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I have a following matrix:

\begin{bmatrix}0&0&-1&5\\0&0&-3&8\\0&0&1&2\\\end{bmatrix}

After: Multiply first two rows by -1 and add first and third row together I get this:

\begin{bmatrix}0&0&-1&5\\0&0&-3&8\\0&0&0&7\\\end{bmatrix}

After: Subtract second row from the first multiplied by 3, I get this:

\begin{bmatrix}0&0&-1&5\\0&0&0&7\\0&0&0&7\\\end{bmatrix}

Therefore I could subtract second and third row and get only one non zero row, which would mean that the rank of the matrix is one. But the rank of this matrix is 2, according to the solution. What am I doing wrong? I've been several times over this.

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    $\begingroup$ How can you subtract both the second and the third row in the same time? $\endgroup$ – Hongyi Huang Apr 26 at 9:45
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    $\begingroup$ You subtract one row from another, leaving one of the rows. You don't subtract a third thing from both! $\endgroup$ – Paul Apr 26 at 9:50
  • $\begingroup$ While you subtract third row from the second in the last step, you will get $a_{34}$ as zero, and now you cannot get any row further zero $\endgroup$ – sawan kumawat Apr 26 at 10:26
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You are on the right track, but you have got a bit tangled up in the negatives. See below for the full steps to take to get to a rank of $2$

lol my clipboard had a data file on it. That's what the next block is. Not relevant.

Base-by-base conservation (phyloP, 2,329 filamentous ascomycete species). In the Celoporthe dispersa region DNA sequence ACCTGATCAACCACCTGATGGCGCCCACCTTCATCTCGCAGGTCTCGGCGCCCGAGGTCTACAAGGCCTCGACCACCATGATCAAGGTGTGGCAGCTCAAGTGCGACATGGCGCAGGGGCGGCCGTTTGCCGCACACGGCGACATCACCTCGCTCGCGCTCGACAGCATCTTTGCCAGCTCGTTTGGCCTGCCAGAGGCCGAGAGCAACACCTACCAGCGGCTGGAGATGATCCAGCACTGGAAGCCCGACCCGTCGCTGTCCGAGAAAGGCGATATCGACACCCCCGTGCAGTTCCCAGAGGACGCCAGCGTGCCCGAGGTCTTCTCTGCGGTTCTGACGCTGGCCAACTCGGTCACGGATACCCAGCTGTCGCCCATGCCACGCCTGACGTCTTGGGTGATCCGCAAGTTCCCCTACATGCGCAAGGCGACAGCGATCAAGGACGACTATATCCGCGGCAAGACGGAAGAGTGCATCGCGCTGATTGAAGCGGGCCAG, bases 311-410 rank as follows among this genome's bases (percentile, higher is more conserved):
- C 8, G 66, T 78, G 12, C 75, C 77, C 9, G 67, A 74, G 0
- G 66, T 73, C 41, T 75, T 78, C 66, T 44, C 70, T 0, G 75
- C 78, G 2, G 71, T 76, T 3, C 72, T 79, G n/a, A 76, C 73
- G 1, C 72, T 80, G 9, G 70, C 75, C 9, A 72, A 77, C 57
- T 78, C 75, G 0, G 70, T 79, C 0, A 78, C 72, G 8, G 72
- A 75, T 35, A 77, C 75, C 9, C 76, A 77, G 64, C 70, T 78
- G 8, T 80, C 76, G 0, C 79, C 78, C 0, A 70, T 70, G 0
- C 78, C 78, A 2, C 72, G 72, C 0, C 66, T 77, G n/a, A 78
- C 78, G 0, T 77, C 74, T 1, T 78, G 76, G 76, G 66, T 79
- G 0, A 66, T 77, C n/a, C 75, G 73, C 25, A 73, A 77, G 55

\begin{align} &\color{white}=\begin{pmatrix}0&0&-1&5\\ 0&0&-3&8\\ 0&0&1&2\end{pmatrix}\\\\ &= \begin{pmatrix}0&0&1&-5\\ 0&0&-3&8\\ 0&0&1&2\end{pmatrix}\tag{$R_1=-R_1$}\\\\ &=\begin{pmatrix}0&0&1&-5\\ 0&0&0&-7\\ 0&0&1&2\end{pmatrix}\tag{$R_2=R_2+3R_1$}\\\\ &=\begin{pmatrix}0&0&1&-5\\ 0&0&0&-7\\ 0&0&0&7\end{pmatrix}\tag{$R_3=R_3-R_1$}\\\\ &=\begin{pmatrix}0&0&1&-5\\ 0&0&0&1\\ 0&0&0&7\tag{$R_2=-\frac17 R_2$}\end{pmatrix}\\\\ &=\begin{pmatrix}0&0&1&-5\\ 0&0&0&1\\ 0&0&0&0\tag{$R_3=R_3 -7R_2$}\end{pmatrix} \end{align}

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Another answer has pointed out your error in row-reduction and shown the correct calculations, but you could’ve found the rank of the matrix with hardly any work at all: The rank of a matrix is the maximum number of linearly-independent columns and rows, i.e., row rank is always equal to column rank.

You can see at a glance that the rank of this matrix is at most two because two of the columns consist entirely of zeros. The two non-zero columns are obviously not scalar multiples, so they are linearly independent and thus the rank is exactly two.

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